How Can Regulators Set Nonarbitrary Interim Rates? The Case of Local Loop Unbundling in Ireland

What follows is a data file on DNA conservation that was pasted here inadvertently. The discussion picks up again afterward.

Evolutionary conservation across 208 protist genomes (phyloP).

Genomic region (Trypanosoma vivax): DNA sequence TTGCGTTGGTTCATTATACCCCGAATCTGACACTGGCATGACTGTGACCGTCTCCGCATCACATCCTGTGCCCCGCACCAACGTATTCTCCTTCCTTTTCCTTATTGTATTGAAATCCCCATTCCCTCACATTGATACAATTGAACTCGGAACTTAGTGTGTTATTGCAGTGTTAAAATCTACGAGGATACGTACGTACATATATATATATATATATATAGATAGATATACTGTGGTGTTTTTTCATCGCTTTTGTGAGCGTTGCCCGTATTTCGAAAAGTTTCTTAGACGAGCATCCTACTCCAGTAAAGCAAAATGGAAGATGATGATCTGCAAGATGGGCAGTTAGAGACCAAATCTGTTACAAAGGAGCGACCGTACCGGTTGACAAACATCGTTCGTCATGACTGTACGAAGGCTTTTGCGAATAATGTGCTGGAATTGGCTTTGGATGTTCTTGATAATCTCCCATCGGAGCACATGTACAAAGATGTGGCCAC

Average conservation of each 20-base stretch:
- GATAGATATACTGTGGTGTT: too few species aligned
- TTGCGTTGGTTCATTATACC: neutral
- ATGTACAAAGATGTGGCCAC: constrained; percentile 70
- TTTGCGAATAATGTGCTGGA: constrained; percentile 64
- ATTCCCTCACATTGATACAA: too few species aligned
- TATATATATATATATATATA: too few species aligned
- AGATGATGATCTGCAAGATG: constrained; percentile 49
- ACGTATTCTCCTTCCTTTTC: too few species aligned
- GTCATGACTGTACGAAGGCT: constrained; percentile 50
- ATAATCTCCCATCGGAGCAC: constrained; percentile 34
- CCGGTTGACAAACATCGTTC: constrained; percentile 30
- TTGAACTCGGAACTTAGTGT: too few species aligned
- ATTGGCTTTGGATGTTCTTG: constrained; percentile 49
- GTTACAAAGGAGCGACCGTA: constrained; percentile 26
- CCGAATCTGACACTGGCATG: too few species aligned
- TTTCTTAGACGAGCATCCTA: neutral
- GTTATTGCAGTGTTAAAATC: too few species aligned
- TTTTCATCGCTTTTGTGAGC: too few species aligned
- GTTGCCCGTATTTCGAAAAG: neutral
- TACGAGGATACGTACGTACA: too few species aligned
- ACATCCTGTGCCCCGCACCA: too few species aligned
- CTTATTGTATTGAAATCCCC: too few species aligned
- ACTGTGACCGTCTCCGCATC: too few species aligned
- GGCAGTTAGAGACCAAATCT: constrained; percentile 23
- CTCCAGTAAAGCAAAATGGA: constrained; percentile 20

During a period of substantial regulatory change, as in the case of network unbundling in telecommunications, regulators often face the challenge of setting interim rates for services. How, in the face of inherently imperfect information and the need to proceed according to what is invariably an expeditious plan of deregulation or industry restructuring, can the regulator select an interim rate that is the least arbitrary? In this Article, we answer that questions using, as a case study, local loop unbundling (LLU) in the Republic of Ireland in 2001. We analyze the interim prices set by the Office of the Director of Telecommunications Regulation (ODTR) for access by competitors to the local network of the incumbent carrier, eircom. The ODTR’s interim prices are based on a simple average of the prices in ten European Union countries for the same service. That methodology is flawed because, with minimal effort, the regulator could have used publicly available data to produce a considerably less arbitrary interim rate. A simple average does not produce good in-sample predictions when the sample variance is large relative to the sample mean – as is the case with the prices of unbundled loops in the EU countries. Using a simple multiple regression model, we find that the ODTR’s methodology ignores relevant information, such as population, wage rate, population density, and the degree of urbanization, which, in a sample of the fifty U.S. states and ten European countries, explains roughly 25 percent of the cross-sectional variation in unbundled loop prices over and above that which can be explained by the sample mean alone. The regression model would produce an interim rate that is 42 percent higher than the rate set by the ODTR. Finally, we observe that interim rates that impose artificially low pricing of unbundled network elements will discourage facilities-based investment, to the long-run detriment of consumers.